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Debt to China fuels anxiety in Kyrgyzstan

FILE - In Osh, Kyrgyzstan, shown here on Sept. 1, 2023, China’s economic influence is so strong that it is common for residents to label any new infrastructure projects “Chinese.” Previously deferred debt repayments to China are coming due in Kyrgyzstan
FILE - In Osh, Kyrgyzstan, shown here on Sept. 1, 2023, China’s economic influence is so strong that it is common for residents to label any new infrastructure projects “Chinese.” Previously deferred debt repayments to China are coming due in Kyrgyzstan

Previously deferred debt repayments to China are coming due in Kyrgyzstan, raising public concerns in the Central Asian country about deepening financial dependence on its powerful eastern neighbor.

The country's total debt accumulated since independence in 1991 is estimated at about $6.2 billion, or 45% of GDP. That is below the debt ratios of some developed countries but problematic in a largely agrarian economy that has been struggling since a change of government in 2020.

About $1.7 billion of that is owed to the Export and Import Bank of China, which agreed in the face of the COVID-19 pandemic in 2021 to put off the repayment of $32 million.

But that is now due for repayment in addition to what would normally need to be repaid, and China is rejecting Bishkek's proposals for further deferments or alternative repayment schemes.

"We have reached the peak of payments on external debt," Akylbek Japarov, the chairman of the Kyrgyz Cabinet of Ministers said at a February 2 government meeting in Osh, Kyrgyzstan's second-largest city.

Japarov said that the servicing of the debt would require the Kyrgyz budget to set aside $400 million in 2024, $430 million in 2025 and $390 million in 2026.

"We are all in the same boat called Kyrgyzstan, so we need the work and contribution of everyone. We must work as one team," Japarov said at the meeting.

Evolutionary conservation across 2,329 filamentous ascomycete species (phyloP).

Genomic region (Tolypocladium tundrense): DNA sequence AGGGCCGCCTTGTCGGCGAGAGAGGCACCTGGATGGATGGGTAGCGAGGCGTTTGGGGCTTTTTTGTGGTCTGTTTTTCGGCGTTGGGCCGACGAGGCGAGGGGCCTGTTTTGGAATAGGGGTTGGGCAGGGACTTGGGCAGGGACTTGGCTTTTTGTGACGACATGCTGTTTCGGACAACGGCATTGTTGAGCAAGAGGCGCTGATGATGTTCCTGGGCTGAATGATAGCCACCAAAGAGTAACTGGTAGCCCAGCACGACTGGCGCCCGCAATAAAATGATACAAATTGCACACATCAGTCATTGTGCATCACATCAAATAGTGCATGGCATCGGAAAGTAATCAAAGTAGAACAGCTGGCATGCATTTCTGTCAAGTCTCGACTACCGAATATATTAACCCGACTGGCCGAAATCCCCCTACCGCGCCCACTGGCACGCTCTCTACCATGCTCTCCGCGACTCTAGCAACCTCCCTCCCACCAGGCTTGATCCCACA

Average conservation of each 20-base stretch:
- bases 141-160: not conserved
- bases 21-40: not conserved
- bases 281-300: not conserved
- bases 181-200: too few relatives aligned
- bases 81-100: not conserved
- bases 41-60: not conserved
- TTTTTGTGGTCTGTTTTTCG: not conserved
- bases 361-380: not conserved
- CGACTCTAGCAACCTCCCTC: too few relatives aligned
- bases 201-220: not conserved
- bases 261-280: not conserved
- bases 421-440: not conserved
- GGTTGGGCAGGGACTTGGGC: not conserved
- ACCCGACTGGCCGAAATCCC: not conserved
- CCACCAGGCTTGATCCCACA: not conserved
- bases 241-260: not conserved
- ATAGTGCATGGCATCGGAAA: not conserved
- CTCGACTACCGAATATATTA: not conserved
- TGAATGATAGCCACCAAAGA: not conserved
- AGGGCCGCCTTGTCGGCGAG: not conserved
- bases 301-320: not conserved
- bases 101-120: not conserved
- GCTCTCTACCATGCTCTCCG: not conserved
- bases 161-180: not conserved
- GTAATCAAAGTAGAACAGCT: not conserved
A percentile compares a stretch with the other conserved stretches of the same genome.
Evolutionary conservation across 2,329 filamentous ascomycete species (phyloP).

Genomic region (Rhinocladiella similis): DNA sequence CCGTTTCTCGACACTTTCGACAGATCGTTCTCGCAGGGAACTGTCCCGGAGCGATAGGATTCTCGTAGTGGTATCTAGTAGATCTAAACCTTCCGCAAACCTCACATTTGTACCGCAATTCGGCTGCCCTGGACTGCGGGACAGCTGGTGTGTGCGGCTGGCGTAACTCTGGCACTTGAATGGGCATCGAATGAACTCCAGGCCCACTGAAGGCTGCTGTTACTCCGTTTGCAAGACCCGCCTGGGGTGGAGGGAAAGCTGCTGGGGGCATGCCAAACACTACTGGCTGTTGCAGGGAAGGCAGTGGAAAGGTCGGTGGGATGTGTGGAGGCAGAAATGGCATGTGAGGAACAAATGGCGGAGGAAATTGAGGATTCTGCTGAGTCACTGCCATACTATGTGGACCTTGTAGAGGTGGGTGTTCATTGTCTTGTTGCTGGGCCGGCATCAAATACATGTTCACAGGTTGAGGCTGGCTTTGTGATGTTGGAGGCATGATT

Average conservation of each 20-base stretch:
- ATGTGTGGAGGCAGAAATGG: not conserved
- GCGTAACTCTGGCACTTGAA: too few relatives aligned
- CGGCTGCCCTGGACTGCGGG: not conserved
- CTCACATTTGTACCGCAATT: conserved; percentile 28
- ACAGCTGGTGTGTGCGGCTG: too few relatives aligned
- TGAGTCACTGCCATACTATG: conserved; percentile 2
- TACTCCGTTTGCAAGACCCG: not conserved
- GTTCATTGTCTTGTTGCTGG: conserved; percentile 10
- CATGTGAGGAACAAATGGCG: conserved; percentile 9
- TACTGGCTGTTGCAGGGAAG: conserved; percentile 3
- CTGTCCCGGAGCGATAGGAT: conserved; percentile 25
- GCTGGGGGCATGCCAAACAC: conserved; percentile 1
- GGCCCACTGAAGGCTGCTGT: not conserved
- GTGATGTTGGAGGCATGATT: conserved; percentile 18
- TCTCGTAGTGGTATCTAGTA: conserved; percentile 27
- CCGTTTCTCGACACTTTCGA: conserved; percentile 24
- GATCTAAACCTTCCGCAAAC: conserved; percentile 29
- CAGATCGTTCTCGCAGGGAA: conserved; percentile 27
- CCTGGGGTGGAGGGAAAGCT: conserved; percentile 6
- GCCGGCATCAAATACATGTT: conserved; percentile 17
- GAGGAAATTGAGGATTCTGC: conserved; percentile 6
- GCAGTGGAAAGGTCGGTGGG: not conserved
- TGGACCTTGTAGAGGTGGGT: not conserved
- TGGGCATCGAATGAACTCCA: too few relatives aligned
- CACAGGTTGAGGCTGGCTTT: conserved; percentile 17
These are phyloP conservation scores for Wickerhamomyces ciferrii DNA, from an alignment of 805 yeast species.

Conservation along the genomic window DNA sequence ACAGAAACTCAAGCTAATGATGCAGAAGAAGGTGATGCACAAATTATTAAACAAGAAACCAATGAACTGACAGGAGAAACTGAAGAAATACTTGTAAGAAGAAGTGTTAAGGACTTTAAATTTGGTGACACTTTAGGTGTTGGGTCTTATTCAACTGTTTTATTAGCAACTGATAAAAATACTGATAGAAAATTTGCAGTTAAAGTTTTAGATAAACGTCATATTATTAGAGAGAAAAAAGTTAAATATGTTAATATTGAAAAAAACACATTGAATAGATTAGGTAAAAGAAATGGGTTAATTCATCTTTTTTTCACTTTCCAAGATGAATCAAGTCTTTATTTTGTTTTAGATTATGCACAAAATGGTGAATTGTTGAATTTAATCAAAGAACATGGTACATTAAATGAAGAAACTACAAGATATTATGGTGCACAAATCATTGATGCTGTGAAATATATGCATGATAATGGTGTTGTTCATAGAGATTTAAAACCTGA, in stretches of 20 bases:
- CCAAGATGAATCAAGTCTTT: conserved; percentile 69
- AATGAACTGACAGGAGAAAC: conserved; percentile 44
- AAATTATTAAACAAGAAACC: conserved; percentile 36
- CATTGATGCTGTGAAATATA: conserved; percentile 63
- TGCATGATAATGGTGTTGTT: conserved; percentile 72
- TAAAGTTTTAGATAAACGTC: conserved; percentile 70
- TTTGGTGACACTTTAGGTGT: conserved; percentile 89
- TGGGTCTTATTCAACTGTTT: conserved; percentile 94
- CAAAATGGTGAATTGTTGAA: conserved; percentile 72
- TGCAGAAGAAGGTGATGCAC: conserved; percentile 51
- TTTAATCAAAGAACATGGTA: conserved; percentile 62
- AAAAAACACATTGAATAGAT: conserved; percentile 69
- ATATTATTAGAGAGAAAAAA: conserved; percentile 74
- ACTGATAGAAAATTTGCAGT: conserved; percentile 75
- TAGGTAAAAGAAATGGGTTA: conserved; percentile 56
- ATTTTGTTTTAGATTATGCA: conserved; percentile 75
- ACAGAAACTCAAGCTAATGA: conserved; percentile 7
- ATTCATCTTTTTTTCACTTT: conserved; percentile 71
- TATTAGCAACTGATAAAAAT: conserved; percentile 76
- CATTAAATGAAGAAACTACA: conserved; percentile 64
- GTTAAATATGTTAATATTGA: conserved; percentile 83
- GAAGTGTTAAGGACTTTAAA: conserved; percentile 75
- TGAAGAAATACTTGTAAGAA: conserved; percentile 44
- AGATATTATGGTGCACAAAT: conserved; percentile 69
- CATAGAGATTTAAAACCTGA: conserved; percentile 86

Loans funded upgrades, renovations

Kyrgyz government data show that the Chinese loans financed large infrastructure projects as part of Beijing's global Belt and Road Initiative. These included a modernization of the capital city's central heating station, reconstruction of the North-South highway and renovations of the country's electrical grid.

The loans were to be repaid over 20 years and yield interest at 2 percent a year, the data show.

Faced with a contracting economy, the Kyrgyz government has floated a variety of innovative ideas to manage the debt, including an appeal in November 2020 for private citizens to contribute to a special bank account that would be dedicated to servicing the debt.

As of August 2023, an amount equal to $358,000 had accumulated in the account, government data show.

In 2021, the government considered transferring control over some lucrative mining assets to China as a form of debt repayment but backed off for fear of public protests.

China reportedly rejected the idea in any case but agreed to the $32 million deferral instead.

China rejects alternate plans

As loan repayment deadlines approach in 2024, the public debate has again focused on ways to reduce the burden of repayments.